Another Journey to the Next Mystery

If there is such a thing as writer’s block, that may be what I’m going through now. My next book, Return to Umbria, is being copy edited as you read this, and is scheduled for November publication. It will be the 4th Rick Montoya Italian Mystery. So my thoughts now turn to the next book in the series. Readers of this blog are interested in the process, so I thought I’d describe my sequence of tasks for what I hope will become number five. Every author has his or her own routine when starting a new project, this is mine.

First I must decide where protagonist Rick Montoya will go this time. In each of the previous books he finds himself in some charming Italian locale, and this one will be the same. I’ve decided at this point to send Rick to one of my favorite towns in northern Italy, Mantova, or if you will, Mantua. It checks all the boxes for a good mystery. To begin with, it’s an innately mysterious place, dominated in winter by Lombard fog which rolls in off the lake and weaves its way through narrow stone streets and alleys. So it will definitely be set in winter. Mantova has some fascinating history which adds to the atmosphere: the birthplace of Virgil, the duchy of the Gonzaga family, and the workplace of some of the great artists of the time like Rubens and Mantegna. It also has some of the best food in Italy, and that’s saying a lot. So Mantova it is.

Mantova, Piazza Sordello, notturno.  Photo by Massimo Telo'  from Wikimedia Commons
Mantova, Piazza Sordello, notturno. Photo by Massimo Telo’ from Wikimedia Commons

Second, I must come up with some good characters for Rick to interact with. Right now I have an elderly and wealthy American who is returning to his roots in Italy, needs an interpreter and guide to do so, and is willing to pay top Euro to Rick for his services. He is accompanied by a female special assistant who looks after every detail. There will be some Italian relatives who will be involved in something shady, still to be decided. Also still to be worked out is what kind of personalities the American and his assistant will have. Is he grouchy, demanding, and a pain in the butt, or gregarious and fun to be around? Will she be aloof and see Rick as an underling or perhaps interested in Rick for more than his bilingual skills? There are other combinations and permutations, of course, but that can come with writing. Often characters reveal their personalities after they first appear on the page.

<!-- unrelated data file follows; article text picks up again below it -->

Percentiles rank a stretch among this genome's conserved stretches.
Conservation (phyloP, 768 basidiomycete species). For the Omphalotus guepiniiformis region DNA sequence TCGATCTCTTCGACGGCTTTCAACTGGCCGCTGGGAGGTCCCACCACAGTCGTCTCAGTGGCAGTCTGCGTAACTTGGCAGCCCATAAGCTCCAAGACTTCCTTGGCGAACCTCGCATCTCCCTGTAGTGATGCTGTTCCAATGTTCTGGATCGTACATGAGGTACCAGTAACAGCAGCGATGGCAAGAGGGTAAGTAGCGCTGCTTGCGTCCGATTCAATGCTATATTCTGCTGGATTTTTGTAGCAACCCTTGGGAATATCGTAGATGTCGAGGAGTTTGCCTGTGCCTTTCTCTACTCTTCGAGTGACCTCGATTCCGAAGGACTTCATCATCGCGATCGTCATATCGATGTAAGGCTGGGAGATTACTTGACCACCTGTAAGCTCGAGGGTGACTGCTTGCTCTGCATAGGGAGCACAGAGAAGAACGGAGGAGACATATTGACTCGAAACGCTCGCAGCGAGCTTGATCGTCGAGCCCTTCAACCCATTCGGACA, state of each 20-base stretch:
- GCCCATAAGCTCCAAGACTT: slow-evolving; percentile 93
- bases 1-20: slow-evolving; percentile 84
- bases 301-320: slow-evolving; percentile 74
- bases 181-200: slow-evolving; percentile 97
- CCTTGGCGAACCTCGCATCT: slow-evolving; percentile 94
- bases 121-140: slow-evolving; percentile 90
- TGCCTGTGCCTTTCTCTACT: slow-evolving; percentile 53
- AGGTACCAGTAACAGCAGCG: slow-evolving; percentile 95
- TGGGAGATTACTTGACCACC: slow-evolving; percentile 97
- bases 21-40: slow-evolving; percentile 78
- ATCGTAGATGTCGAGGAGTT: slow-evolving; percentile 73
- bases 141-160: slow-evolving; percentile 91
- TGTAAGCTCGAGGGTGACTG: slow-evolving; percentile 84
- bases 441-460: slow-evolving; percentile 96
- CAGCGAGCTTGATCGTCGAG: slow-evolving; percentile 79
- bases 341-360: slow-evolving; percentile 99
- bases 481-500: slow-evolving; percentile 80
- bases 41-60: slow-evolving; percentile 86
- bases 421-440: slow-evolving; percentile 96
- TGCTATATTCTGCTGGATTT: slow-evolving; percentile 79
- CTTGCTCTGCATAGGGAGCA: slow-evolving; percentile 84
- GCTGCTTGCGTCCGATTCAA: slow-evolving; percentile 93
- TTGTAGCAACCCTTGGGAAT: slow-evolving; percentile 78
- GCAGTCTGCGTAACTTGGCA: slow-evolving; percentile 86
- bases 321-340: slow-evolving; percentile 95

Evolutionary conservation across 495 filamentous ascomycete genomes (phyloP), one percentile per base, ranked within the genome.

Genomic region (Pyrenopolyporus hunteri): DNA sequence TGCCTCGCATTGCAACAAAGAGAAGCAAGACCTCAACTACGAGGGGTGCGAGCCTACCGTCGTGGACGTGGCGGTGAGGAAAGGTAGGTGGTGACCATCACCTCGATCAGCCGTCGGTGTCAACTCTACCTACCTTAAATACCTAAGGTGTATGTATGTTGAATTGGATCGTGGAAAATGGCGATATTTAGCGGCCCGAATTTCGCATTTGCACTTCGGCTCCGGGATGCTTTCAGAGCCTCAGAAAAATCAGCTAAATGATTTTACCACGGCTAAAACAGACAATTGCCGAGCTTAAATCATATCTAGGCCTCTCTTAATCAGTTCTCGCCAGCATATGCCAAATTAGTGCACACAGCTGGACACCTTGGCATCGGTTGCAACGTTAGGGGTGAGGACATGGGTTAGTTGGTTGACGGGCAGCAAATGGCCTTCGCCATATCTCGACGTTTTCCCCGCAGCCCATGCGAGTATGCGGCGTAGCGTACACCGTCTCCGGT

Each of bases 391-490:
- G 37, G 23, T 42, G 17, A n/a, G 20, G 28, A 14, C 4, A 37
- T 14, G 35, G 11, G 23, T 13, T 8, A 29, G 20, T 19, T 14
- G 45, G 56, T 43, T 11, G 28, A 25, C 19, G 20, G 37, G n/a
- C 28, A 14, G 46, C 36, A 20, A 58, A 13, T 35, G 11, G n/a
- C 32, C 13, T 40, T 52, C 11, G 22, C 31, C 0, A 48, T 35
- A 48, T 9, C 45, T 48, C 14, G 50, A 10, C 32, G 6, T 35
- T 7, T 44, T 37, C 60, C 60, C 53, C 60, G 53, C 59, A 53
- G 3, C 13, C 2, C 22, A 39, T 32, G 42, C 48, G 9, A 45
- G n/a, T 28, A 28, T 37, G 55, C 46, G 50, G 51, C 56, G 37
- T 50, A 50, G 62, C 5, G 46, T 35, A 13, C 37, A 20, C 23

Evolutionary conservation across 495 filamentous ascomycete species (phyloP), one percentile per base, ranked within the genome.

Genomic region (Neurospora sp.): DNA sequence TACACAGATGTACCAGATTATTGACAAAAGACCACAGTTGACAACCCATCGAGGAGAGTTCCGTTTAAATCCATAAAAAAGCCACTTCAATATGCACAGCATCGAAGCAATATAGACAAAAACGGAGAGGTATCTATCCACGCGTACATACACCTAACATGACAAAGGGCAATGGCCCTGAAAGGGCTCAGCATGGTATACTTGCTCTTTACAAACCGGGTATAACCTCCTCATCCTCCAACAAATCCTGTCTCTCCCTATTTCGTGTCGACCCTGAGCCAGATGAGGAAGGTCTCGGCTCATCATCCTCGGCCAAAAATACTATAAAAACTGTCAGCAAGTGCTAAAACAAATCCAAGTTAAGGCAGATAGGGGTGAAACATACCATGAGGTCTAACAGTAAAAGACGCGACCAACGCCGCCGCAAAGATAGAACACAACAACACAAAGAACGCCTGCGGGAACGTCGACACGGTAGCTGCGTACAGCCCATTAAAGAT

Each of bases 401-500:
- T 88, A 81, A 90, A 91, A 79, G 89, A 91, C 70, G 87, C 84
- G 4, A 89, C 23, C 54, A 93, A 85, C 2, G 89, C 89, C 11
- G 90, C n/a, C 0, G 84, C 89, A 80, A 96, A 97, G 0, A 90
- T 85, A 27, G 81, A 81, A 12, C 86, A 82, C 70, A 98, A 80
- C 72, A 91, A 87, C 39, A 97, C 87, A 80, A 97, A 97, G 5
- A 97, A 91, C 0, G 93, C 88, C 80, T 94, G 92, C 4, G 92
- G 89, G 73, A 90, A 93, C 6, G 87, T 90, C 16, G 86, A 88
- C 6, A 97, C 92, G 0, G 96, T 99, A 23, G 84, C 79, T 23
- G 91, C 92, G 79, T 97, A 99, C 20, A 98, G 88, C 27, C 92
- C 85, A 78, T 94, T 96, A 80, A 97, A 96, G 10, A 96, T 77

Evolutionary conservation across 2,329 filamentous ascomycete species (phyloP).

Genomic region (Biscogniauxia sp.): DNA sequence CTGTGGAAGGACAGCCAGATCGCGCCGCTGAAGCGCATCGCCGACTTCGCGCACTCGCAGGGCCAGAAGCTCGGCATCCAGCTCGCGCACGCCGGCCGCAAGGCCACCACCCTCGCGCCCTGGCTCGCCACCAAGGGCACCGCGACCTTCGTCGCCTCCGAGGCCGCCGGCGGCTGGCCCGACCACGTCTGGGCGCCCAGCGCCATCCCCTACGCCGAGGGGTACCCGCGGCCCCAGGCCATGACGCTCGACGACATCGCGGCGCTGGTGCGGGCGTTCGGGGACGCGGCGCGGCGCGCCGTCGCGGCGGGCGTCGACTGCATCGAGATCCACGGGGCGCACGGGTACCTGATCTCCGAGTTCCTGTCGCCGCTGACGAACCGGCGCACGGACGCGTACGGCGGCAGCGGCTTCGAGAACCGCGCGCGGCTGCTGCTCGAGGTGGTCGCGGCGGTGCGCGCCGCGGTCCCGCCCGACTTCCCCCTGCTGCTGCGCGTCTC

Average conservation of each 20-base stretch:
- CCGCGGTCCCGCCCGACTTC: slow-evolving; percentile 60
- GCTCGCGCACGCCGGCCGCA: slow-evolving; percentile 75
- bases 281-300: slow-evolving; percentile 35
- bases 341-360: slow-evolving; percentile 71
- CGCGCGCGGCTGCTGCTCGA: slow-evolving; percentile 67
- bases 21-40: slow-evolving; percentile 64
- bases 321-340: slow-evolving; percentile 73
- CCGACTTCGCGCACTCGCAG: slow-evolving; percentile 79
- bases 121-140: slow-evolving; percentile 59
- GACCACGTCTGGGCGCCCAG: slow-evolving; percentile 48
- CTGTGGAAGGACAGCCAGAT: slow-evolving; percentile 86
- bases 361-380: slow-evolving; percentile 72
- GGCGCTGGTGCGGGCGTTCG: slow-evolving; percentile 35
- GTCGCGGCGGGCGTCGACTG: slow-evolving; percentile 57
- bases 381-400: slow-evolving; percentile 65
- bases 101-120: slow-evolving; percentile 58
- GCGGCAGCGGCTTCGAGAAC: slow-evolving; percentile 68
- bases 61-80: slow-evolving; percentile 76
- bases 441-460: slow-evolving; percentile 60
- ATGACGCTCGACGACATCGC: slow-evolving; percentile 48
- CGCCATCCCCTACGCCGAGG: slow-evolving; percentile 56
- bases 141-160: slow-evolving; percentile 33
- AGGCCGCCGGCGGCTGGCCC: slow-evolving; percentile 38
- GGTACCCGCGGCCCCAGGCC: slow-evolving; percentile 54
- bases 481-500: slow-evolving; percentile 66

Next, decide on a good murder and work up a first scene portraying it. At this point I’m leaning toward discovering the body rather than witnessing the murder itself, since that leaves more possibilities for suspects, but I may change. The first scene is, as we all know, the most important in the book, so I have to get it right. Grab the reader by the throat, and all. That first scene should evoke all the mystery of the place, so maybe we’ll find the body floating in the river below the castle, with fog wafting over the water. Or it could be found in a warehouse under a pile of aging parmigiano reggiano wheels, with the heavy cheese smell hanging in the air. So I’m still thinking about that one. But who will be the victim? For sure an Italian relative of the rich guy, but that’s all I’ve got at this point. This decision on victim is connected directly to the next issue, so it’s really a toss-up as to which comes first.

That issue is the knotty one, deciding the motive for the murder and the actual perpetrator. I’m wrestling with that now, knowing that it is the key to the whole book. Motives are often taken from the usual list: jealousy, money, revenge, passion, avoiding prosecution, stopping blackmail, or a combination. It would be nice to come up with something unique, but I’m not sure it’s possible or necessary. Once I figure this out I’ll work on a few subplots, often inserted to distract from the main crime but possibly connected to it. They often create themselves.

Then, since I’m obviously not a pantser, I’ll work up a plot summary, and start a sequential list of scenes, just a couple sentences each. With all that done, I’ll start writing. Nothing to it . . . as long as I get these first decisions right.


David P. Wagner, a retired foreign service officer, is the author of the Rick Montoya Italian Mystery series.  His website is